Boeing has decided to reduce its workforce by 10%. But the knife will also cut deeper in some areas. Commercial airplanes, services businesses, and corporate functions are poised to lose 15% of their workforce in the immediate future. The bad news was given to Boeing’s employees via email yesterday, Wednesday, 29 April.
“We have begun taking action to lower our number of employees by roughly 10% through a combination of voluntary layoffs, natural turnover, and involuntary layoffs as necessary,” said Boeing’s CEO Dave Calhoun in the email.
Decision attributed to a drop in travel demand
A report in Reuters attributes the reason as a drop in travel demand due to the pandemic. The email is yet another sign that the prominent aircraft manufacturer is going into survival mode to get through the fallout from the pandemic.
Boeing’s challenges will linger long after the pandemic subsides. With around half of Boeing’s aircraft sitting idle at airports around the world, the manufacturer expects it to take years for demand to ramp up again.
Pandemic changing industry according to Boeing CEO
That will see years of reduced revenue for Boeing, a cash-intensive business that spent USD$4.7 billion in cash in the last quarter.
“Team, the global pandemic has changed the way we live and work. It is changing our industry. We are facing utterly unexpected challenges,” the Boeing CEO told his employees yesterday.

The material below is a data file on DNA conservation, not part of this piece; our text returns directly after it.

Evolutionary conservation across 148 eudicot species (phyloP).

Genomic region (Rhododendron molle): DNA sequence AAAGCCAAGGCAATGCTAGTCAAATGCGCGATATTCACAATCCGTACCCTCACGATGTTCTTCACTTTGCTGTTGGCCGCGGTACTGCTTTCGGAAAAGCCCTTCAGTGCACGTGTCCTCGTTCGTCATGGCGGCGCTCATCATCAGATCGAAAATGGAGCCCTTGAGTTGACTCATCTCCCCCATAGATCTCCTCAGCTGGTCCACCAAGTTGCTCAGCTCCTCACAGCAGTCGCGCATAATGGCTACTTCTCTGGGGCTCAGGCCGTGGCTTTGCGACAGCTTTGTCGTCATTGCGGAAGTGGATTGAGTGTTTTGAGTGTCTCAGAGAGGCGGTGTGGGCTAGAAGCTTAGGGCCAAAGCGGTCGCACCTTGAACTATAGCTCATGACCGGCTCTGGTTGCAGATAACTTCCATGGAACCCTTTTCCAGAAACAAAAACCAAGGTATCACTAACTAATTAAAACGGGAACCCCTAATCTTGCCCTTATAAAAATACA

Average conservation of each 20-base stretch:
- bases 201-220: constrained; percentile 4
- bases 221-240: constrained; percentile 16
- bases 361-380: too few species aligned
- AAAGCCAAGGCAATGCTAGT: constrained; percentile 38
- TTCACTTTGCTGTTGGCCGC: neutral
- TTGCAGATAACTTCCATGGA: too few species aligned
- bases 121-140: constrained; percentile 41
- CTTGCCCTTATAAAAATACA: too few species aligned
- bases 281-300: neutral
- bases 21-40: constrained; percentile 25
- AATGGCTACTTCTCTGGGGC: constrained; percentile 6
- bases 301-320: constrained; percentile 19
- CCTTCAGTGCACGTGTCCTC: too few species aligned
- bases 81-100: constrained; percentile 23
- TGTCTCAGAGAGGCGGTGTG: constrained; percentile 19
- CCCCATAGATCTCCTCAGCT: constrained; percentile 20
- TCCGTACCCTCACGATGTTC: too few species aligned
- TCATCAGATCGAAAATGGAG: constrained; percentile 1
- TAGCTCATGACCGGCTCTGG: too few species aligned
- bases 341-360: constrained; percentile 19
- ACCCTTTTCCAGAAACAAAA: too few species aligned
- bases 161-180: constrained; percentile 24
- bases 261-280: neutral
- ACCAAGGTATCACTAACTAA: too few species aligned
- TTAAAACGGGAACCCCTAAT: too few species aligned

In his email, Mr Calhoun explained what Boeing was doing to mitigate the downturn. But the industry and the business is under acute stress. The aircraft manufacturer has approximately 145,000 employees. That means 14,500 Boeing employees are to lose their job.
“This news is a blow during an already challenging time. I regret the impact this will have on many of you. I sincerely wish there were some other way,” said the Boeing CEO.
“Please know that we will do everything we can to minimize that impact, and as we take these steps, we will be as fair and transparent as possible — and absolutely honest and respectful.”
Mixed messages from Boeing
Generally, the news coming out of Boeing is mixed. Long dogged by the 737 MAX fiasco and problems with the Dreamliners, Boeing went into 2020 in a weakened position.
But the public focus has switched away from these previous problems as Boeing faces a more existential threat; surviving. The prognosis looked particularly grim as factories were shuttered and aircraft programs “suspended.” But then we see green shoots. Factories in Washington have re-opened, and the 787 program in Charleston is ramping up again.
Then today, we get the news that up to 14,500 workers look like permanently being out of work. Mixed messages to be sure.
Yesterday, the Boeing CEO spoke about the need to reduce commercial airplane production – the bread and butter of the manufacturer’s revenue. But he also noted Boeing was getting on with its 2020 priorities; getting the MAX back in the air and continuing to work with their domestic and global defense customers.
Mr Calhoun said work was continuing on the KC-46A tanker. In addition, development programs, including the 777X, 737 MAX 10, and CST-100 Starliner continue.
Boeing’s CEO does his best to strike an optimistic note
Dave Calhoun is striking as optimistic tone as he can. Having broken the bad news yesterday, he went on to say;
“Looking ahead, we will continue to concentrate on what is most important across Boeing. We will continue to invest in the future. We will continue to focus on our values and to drive safety, quality, integrity, and operational excellence in everything we do.
“I am confident that we will get through this difficult period because I am confident in all of you. And I am proud to be one of you.”